A runaway match and what came of it.
--The Chicago Journal
publishes the details of an inquest held over the body of Augustus C. Brod
head, who died in that city on the 13th, of convulsions.
He was formerly an officer in the British
army, and served with distinction in India
gives the following history of the deceased:
A few years ago Brodhead
— then in the prime of vigorous manhood, and wearing upon the dashing artillery uniform of the British
service several royal medals, which he had earned by bravery and success — formed the acquaintance of a wealthy Baroness of the Faget family, one of the most aristocratic houses of England
That acquaintance immediately became a love match, and one unrelenting opposition of her family only served to render it a runaway match.
The happy couple spent their honeymoon upon the Continent; visible Italy
, and the Egyptian
pyramids, and two years ago came to Illinois
and purchased a form near Clifton, in Iroquois county
was as ignorant of agricultural science as he was proficient in that of gunnery and projectiles.
And when to this serious impediment is adds a deep related habit of dissipation — an incoordinate fondness for the wine-cup — which his face and easy life had engendered, and which most unfortunately was shared by his wife, we have the sum total of causes sufficient to blast man's prospects in life.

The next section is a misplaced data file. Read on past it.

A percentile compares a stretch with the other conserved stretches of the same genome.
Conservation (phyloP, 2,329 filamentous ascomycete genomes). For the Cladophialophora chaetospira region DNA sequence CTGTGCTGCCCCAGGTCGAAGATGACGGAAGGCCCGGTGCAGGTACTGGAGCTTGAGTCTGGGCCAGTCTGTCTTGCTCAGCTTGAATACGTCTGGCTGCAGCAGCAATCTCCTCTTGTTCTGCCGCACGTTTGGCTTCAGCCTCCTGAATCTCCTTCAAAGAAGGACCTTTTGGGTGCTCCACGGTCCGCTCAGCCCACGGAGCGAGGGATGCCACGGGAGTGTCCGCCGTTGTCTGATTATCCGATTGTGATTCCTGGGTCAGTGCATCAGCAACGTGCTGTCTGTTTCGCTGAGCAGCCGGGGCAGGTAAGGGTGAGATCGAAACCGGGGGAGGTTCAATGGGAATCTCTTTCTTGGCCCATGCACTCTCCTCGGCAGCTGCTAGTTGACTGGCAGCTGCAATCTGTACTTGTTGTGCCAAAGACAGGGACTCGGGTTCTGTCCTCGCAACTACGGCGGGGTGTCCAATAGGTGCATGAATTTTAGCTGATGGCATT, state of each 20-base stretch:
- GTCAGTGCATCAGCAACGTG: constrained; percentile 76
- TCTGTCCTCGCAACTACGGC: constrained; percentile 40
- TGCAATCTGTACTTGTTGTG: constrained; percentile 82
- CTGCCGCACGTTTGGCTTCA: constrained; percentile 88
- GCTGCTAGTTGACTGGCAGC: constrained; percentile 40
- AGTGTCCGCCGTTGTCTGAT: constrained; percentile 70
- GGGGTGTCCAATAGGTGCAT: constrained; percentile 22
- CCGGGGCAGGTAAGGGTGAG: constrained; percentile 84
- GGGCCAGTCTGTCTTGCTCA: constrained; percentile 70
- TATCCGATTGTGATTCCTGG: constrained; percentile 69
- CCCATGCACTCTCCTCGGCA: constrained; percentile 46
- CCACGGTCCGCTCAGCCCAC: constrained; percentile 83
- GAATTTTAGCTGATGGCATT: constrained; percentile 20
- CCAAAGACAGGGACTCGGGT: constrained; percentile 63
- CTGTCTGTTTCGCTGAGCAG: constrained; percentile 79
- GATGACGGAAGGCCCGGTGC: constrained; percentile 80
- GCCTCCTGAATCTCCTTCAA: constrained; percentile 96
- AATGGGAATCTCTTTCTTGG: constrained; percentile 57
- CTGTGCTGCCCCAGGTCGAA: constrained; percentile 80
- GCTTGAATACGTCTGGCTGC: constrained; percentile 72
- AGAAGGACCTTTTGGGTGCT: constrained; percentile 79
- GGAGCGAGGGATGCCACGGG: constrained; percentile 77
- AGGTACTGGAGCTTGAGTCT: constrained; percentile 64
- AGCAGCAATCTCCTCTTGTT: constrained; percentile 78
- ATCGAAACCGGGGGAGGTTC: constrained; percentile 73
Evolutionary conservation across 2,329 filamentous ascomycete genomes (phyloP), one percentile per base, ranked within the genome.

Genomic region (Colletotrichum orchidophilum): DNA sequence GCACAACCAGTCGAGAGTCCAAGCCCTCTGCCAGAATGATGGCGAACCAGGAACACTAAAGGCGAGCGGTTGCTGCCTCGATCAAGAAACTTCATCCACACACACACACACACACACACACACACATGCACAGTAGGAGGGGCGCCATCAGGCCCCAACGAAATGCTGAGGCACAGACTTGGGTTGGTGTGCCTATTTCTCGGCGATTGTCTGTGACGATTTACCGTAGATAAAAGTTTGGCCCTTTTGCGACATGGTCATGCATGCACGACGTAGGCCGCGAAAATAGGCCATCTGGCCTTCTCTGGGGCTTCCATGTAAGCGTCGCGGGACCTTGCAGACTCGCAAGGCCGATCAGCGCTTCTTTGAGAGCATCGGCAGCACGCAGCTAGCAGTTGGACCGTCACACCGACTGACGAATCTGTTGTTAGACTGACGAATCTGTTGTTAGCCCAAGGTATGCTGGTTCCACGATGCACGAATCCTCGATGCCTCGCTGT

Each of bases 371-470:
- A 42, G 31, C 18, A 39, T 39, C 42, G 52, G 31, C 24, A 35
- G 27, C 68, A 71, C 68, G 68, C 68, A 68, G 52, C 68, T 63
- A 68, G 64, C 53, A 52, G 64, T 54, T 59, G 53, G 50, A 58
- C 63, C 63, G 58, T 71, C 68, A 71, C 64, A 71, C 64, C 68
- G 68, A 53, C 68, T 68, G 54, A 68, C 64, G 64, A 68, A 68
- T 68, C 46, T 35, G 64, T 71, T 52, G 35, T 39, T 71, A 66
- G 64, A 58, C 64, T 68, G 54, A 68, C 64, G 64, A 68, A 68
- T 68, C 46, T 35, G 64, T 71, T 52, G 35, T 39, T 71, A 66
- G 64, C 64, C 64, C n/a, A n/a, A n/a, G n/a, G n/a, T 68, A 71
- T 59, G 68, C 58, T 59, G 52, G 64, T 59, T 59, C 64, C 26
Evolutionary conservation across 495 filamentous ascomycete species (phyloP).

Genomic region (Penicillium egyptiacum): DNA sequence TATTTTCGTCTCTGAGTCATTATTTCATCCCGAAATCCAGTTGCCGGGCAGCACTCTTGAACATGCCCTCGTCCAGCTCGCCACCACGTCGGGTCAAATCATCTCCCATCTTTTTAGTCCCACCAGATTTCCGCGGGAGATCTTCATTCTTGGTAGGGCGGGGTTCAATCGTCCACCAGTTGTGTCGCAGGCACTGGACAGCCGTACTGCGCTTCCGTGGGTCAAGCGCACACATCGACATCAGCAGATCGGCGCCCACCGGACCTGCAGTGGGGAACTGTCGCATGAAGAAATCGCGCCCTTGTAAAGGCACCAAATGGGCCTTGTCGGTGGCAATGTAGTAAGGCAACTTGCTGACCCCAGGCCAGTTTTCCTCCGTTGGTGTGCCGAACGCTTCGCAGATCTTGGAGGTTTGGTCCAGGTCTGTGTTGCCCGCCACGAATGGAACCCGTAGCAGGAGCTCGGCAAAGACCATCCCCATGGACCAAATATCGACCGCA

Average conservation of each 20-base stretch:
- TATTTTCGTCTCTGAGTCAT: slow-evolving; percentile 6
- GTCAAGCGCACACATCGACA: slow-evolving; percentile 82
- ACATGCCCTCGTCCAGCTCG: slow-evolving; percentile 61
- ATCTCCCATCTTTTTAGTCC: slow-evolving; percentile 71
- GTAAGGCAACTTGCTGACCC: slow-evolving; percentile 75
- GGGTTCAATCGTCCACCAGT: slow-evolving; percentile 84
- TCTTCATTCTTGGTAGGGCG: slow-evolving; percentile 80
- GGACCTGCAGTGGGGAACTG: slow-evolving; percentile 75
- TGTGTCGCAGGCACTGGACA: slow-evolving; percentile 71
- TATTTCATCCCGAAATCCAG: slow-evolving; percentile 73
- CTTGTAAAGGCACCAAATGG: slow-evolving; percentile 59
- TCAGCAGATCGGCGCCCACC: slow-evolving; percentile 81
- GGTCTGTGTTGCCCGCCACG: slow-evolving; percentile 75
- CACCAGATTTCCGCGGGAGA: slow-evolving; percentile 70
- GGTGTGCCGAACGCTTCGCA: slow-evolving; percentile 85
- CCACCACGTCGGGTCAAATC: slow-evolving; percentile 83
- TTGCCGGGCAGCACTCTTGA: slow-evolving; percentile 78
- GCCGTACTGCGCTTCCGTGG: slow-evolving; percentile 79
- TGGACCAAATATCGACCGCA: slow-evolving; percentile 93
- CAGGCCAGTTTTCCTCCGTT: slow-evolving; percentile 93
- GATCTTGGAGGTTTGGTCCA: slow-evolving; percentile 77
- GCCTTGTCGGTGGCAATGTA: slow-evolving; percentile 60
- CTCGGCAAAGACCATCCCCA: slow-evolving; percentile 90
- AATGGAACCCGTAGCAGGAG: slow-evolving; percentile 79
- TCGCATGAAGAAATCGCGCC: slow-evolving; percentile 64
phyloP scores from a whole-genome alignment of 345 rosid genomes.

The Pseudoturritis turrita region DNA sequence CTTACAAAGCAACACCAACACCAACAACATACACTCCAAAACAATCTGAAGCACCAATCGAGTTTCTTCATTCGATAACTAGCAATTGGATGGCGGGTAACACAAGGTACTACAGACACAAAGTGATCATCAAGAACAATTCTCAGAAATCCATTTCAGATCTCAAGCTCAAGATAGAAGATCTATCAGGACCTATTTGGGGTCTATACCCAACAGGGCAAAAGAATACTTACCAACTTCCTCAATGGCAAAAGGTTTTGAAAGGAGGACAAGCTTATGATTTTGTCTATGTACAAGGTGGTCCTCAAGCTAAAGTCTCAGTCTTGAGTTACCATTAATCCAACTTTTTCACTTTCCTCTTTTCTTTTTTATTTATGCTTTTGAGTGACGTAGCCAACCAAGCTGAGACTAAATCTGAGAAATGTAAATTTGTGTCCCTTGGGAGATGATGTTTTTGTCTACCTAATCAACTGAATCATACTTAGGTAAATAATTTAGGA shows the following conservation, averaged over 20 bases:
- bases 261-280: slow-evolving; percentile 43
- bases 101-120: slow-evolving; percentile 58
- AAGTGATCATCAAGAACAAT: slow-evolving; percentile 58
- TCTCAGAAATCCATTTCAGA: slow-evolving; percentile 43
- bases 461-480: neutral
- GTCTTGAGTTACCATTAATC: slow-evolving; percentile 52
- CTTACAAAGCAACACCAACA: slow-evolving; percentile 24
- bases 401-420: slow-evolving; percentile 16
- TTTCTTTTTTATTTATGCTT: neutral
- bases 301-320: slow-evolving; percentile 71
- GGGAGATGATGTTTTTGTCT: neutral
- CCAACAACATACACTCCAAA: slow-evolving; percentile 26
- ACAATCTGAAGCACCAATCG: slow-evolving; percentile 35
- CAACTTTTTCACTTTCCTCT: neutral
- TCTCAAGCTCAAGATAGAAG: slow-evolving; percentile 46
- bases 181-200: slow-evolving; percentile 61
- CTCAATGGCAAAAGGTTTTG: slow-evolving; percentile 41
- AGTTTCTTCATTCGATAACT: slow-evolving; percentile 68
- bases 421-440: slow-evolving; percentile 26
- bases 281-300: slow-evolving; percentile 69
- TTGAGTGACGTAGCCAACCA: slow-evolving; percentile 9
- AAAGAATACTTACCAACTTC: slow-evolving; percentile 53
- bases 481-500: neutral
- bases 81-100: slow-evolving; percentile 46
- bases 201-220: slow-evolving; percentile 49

His failure in agricultural life only confirmed him as a drunkard and hastened the denounment. An ardent lover of field sports, his dog and gun were in constant requisition, and his heavy libations on such occasions more than once laid him out for a night's lodging on the prairies. His wife, once a pet of British aristocratic circles, and at one time maid of honor to the Queen
, though a highly accomplished lady, an excellent musician and speaking with seven different languages, soon became even more besotted than himself.
She died drunk, a year ago, and Brodhead
was in such a state of intoxication as to be unable to comprehend the fact.
Since that time he has been rapidly "going under. " His property, dwindling away for years, soon vanished, and at the time of his death we find that he had been driven to the of pawning his golden medals.